The first Western leader to get an acute case of COVID-19 has now been hospitalized ten days after first showing symptoms. The British government announced that Boris Johnson’s admission to hospital was more of a precautionary measure, but his persistent high fever points to a serious problem.

The BBC reports that Johnson remains in command of the executive — for now:

Prime Minister Boris Johnson is “still very much in charge of the government” despite spending the night in hospital with coronavirus, Housing Secretary Robert Jenrick has said.

The PM was taken to a London hospital on Sunday evening with “persistent symptoms” – including a temperature – for a series of routine tests.

It is said to be a “precautionary step” taken on the advice of his doctor. …

Mr Jenrick told BBC Breakfast: “We hope that as a result of these tests [the prime minister] will be able to come back to Downing Street as soon as possible.

“He’s been working extremely hard leading the government and being constantly updated. That’s going to continue.”

The announcement came just after the broadcast of a pre-recorded message from Queen Elizabeth II intended to rally the nation in the crisis. It is only the fourth time the monarch has addressed the UK during her 68-year reign, which shows just how much the government didn’t need Johnson’s setback at the moment:

The Queen represents continuity, but Johnson’s hospitalization threatens to disrupt it, at least in terms of public calm. Johnson is a charismatic and irreplaceable political figure, and his vision for Brexit managed to muscle the UK through political gridlock that had lasted nearly three years. If Johnson gets sidelined — or worse — Raab will have a tough time replicating Johnson’s successes.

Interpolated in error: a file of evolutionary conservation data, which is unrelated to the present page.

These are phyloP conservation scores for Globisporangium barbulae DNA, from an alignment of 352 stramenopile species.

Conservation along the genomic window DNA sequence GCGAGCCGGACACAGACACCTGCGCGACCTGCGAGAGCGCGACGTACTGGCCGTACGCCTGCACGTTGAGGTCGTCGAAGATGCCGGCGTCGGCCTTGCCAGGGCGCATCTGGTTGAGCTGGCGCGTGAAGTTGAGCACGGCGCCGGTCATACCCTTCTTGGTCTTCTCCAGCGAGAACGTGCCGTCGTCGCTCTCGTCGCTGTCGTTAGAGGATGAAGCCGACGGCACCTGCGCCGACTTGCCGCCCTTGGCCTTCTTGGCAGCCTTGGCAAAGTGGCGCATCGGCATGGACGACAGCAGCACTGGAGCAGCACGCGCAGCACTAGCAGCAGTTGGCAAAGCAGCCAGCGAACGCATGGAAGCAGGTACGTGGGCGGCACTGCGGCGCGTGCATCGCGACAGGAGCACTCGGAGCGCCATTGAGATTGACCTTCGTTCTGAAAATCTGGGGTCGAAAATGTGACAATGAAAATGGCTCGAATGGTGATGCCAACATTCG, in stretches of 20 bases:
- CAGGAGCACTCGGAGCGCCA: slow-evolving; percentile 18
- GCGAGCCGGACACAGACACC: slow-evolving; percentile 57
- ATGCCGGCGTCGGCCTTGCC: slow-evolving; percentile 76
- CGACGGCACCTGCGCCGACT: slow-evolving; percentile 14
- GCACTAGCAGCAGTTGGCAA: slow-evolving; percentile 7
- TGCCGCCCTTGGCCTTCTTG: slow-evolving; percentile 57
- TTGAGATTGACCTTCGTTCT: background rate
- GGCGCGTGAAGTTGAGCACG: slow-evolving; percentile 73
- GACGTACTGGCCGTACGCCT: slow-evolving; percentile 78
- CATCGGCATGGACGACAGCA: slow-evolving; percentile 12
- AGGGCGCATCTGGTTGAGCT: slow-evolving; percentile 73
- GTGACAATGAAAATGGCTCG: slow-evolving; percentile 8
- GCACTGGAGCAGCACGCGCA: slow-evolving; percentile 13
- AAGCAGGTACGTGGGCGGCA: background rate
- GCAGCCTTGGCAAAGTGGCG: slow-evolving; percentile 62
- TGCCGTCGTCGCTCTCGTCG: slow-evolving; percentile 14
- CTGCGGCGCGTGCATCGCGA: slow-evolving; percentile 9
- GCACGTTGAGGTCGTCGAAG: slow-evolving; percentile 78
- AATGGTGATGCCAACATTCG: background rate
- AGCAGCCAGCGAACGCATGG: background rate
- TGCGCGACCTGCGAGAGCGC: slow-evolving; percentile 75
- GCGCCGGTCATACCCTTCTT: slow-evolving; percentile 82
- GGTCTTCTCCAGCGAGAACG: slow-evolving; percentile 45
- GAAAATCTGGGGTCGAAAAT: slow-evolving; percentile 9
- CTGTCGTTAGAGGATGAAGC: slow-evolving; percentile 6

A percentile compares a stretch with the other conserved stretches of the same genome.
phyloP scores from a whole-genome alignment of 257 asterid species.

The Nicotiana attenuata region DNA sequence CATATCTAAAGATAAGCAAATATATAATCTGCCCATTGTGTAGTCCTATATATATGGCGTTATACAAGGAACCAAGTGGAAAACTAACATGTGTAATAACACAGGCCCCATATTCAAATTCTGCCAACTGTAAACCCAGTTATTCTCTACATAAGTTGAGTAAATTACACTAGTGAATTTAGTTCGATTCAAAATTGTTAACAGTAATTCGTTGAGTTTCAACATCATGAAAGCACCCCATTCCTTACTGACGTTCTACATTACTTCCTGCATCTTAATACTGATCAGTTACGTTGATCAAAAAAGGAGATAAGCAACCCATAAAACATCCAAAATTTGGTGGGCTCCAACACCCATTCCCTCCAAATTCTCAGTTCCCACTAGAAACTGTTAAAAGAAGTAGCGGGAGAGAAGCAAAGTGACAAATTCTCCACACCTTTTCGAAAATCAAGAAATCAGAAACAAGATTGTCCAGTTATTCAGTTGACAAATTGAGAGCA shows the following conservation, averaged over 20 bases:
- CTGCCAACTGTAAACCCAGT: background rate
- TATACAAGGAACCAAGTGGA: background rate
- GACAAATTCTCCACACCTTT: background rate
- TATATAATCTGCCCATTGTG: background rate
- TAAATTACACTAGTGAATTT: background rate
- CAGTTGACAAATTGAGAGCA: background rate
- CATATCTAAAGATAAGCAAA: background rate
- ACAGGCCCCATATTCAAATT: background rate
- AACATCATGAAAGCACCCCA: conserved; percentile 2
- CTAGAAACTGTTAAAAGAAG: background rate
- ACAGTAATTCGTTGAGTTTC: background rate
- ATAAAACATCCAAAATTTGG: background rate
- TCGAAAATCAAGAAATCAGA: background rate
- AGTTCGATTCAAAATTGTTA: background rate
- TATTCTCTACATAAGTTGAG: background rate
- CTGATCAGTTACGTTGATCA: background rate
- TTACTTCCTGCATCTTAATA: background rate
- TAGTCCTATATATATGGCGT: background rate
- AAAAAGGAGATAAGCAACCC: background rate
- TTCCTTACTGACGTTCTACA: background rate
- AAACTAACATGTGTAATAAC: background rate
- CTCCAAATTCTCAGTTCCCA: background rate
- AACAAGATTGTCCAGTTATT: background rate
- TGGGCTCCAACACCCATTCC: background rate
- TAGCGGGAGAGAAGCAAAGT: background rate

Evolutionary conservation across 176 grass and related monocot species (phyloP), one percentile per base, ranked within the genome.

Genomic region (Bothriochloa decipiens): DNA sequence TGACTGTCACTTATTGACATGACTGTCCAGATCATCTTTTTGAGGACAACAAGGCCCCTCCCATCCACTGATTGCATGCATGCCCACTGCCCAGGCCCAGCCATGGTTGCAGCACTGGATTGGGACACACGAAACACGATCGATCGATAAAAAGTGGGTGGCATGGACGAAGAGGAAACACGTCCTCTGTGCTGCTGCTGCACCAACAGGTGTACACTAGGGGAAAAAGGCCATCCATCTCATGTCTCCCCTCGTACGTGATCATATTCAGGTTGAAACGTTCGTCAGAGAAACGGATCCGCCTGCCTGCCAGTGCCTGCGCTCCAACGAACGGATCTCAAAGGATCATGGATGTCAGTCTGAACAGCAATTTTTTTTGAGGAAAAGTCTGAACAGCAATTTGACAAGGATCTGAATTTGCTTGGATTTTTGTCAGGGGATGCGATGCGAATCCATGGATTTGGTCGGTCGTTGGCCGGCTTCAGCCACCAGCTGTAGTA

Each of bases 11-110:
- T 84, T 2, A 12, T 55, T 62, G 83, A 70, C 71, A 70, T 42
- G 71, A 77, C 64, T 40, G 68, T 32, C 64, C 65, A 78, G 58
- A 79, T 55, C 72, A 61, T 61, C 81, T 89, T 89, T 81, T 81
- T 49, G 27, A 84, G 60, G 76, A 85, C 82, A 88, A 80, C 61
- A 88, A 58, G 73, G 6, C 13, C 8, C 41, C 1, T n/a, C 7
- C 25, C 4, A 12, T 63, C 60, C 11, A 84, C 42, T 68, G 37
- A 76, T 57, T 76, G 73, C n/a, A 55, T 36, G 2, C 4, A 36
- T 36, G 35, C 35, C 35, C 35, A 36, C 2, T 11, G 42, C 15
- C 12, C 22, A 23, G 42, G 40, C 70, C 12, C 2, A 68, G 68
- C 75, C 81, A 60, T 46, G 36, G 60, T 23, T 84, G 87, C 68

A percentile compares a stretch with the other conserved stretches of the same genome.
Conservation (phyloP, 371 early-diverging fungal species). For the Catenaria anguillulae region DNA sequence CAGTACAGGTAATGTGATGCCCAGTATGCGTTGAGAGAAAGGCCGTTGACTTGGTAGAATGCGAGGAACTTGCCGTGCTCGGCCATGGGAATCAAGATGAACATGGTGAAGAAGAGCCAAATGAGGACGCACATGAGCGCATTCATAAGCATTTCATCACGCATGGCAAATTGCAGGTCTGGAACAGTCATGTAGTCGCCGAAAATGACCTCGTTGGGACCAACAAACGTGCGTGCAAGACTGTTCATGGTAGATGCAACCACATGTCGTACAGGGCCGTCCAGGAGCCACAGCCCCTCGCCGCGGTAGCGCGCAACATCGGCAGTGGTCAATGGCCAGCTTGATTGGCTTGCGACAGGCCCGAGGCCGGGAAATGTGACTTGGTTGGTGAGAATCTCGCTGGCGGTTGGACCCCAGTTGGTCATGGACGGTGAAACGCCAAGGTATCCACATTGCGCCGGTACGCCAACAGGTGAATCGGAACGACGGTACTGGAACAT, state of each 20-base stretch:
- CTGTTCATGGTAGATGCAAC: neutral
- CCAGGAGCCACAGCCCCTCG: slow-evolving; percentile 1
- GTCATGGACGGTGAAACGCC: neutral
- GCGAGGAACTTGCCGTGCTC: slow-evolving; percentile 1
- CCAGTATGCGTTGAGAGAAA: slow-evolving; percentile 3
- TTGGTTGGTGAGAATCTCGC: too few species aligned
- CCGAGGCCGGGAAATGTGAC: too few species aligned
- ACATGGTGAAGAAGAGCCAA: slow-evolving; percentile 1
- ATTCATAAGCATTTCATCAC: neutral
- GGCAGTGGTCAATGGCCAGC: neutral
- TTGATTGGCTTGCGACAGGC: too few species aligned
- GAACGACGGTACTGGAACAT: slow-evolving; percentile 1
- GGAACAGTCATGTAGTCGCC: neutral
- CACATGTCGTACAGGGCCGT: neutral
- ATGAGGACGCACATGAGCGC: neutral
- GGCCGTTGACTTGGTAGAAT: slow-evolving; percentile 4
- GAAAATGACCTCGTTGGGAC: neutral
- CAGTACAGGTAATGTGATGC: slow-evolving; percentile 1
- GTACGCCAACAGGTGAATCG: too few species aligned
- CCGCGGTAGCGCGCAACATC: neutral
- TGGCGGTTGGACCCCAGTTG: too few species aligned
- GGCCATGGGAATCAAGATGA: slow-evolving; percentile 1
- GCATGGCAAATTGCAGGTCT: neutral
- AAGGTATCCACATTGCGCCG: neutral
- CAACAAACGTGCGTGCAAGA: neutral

Donald Trump took a moment at last night’s coronavirus press briefing to send his best wishes to his “friend” and “great leader”:

President Trump joined a chorus of voices wishing the prime minister a quick recovery from the illness.

“But before I begin, I want to express our nation’s well wishes to Prime Minister Boris Johnson as he wages his own personal fight with the virus,” he said last night. “All Americans are praying for him. He’s a friend of mine. He’s a great gentleman and a great leader, and he’s as you know, he was brought to the hospital today, but I’m — I’m hopeful and sure that he’s going to be fine.”

We’re praying for all our friends in the UK at the moment anyway for health and security, it goes without saying. If one can be permitted to look past the acute crisis, however, it’s easy to view Johnson as a special case for prayers and hopes. Trump and Johnson had planned to work out a trade deal and to pull the US and UK into a tighter relationship than ever after the UK’s split from the EU. Trump had talked about that with Theresa May too, but May kept a greater distance from Trump than Johnson has. How much of the promise of those closer ties will recede if Johnson isn’t in charge to fulfill it? Boris is indispensable to the Tories, but perhaps also to the White House.

Update: Johnson sent out a message on Twitter emphasizing the “routine” nature of his hospital stay, under the circumstances. He also hailed the work of the National Health Service:

That’s the kind of stiff upper lip that will give Britons some comfort in the crisis, especially seeing as how Johnson’s still using Twitter. Or his staff is, anyway.